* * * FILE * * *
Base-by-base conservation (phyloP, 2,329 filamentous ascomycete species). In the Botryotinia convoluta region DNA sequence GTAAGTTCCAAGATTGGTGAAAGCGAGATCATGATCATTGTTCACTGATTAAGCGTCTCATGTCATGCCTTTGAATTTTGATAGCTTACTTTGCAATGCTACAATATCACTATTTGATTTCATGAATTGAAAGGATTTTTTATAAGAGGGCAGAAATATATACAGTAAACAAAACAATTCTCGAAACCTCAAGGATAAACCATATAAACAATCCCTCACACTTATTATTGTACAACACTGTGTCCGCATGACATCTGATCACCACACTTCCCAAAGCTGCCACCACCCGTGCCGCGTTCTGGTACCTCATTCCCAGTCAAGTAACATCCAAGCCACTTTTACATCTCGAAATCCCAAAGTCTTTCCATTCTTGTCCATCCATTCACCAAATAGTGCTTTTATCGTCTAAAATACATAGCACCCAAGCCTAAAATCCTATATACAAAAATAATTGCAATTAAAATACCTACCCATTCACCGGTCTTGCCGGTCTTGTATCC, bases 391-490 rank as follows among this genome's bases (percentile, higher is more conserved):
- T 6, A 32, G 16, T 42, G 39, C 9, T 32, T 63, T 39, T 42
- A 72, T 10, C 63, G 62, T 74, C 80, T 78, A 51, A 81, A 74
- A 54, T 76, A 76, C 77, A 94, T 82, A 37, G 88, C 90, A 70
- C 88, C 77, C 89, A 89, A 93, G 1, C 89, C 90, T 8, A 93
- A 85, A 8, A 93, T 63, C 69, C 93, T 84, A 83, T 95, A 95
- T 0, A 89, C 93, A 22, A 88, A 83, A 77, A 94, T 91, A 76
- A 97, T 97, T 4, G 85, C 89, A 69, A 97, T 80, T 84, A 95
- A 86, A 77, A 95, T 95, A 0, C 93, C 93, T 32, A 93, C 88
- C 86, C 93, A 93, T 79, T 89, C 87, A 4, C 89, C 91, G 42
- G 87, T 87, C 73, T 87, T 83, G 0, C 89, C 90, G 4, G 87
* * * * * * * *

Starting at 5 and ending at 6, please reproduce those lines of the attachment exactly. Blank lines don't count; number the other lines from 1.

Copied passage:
- C 88, C 77, C 89, A 89, A 93, G 1, C 89, C 90, T 8, A 93
- A 85, A 8, A 93, T 63, C 69, C 93, T 84, A 83, T 95, A 95